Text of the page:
Even though many small-business owners have minimized their credit exposure -- doing less borrowing and taking on less debt -- since the financial crisis four years ago, the ability to borrow and use credit remains essential for many other small businesses. Nearly two in three owners say credit has helped their businesses stay open, one in three say it helped with payroll, and one in five say it allowed them to hire.
Getting U.S. small businesses healthy, growing, and hiring again probably requires that credit availability increase from the current negative gap to positive territory. While credit is unlikely for many years -- if ever -- to be as easy as it was before the financial crisis, a positive gap seems reasonable. Of course, even achieving small-business owners' optimistic outlook for credit availability over the next 12 months likely depends on the economy's gaining forward momentum in the months ahead.
About the Wells-Fargo Small Business Index
Since August 2003, the Wells Fargo/Gallup Small Business Index has surveyed small-business owners on current and future perceptions of their business financial situation. Visit the Wells Fargo Business Insight Resource Center to access the full survey report and listen to Wells Fargo Senior Economist, Dr. Scott Anderson in his quarterly Small Business Index podcast.
Results for the total dataset are based on telephone interviews with 603 small-business owners, conducted Apr. 2-6, 2012. For results based on the total sample of small-business owners, one can say with 95% confidence that the maximum margin of sampling error is ±4 percentage points.
Sampling is done on an RDD basis using Dun & Bradstreet sampling of small businesses having $20 million or less of sales or revenues. The data are weighted to be representative of U.S. small businesses within this size range nationwide.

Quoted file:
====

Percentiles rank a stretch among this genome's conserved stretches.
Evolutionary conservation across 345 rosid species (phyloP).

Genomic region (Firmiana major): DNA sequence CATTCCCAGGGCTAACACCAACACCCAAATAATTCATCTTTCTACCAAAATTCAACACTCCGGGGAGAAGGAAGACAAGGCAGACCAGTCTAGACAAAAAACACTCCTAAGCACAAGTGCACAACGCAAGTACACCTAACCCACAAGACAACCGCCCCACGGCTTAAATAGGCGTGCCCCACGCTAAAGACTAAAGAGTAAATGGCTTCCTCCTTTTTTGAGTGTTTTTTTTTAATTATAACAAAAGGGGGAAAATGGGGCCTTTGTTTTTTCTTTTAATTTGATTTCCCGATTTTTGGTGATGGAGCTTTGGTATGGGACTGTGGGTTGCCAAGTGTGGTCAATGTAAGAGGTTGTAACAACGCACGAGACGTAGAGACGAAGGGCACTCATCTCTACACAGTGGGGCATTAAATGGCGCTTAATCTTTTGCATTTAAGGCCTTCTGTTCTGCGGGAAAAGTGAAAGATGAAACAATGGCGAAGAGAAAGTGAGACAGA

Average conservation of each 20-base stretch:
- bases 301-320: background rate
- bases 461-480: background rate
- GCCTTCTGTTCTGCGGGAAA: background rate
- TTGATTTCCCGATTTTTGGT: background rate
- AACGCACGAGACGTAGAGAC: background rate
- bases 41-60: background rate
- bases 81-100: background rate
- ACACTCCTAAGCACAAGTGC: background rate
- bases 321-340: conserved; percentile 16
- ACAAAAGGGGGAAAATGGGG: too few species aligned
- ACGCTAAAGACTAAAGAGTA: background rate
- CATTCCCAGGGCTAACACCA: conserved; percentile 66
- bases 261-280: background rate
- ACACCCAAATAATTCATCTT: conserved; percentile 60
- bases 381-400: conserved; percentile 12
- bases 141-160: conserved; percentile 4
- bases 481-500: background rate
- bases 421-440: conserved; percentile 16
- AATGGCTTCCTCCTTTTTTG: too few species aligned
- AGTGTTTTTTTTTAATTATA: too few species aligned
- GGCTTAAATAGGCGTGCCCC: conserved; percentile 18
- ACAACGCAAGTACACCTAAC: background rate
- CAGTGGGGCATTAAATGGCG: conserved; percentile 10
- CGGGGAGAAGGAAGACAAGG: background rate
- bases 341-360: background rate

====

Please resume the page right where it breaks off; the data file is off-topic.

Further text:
Interviews are conducted with respondents on landline telephones and cellular phones, with interviews conducted in Spanish for respondents who are primarily Spanish-speaking. Each sample includes a minimum quota of 400 cell phone respondents and 600 landline respondents per 1,000 national adults, with additional minimum quotas among landline respondents by region. Landline telephone numbers are chosen at random among listed telephone numbers. Cell phone numbers are selected using random-digit-dial methods. Landline respondents are chosen at random within each household on the basis of which member had the most recent birthday.
Samples are weighted by gender, age, race, Hispanic ethnicity, education, region, adults in the household, and phone status (cell phone only/landline only/both, cell phone mostly, and having an unlisted landline number). Demographic weighting targets are based on the March 2011 Current Population Survey figures for the aged 18 and older non-institutionalized population living in U.S. telephone households. All reported margins of sampling error include the computed design effects for weighting and sample design.
In addition to sampling error, question wording and practical difficulties in conducting surveys can introduce error or bias into the findings of public opinion polls.
For more details on Gallup's polling methodology, visit www.gallup.com.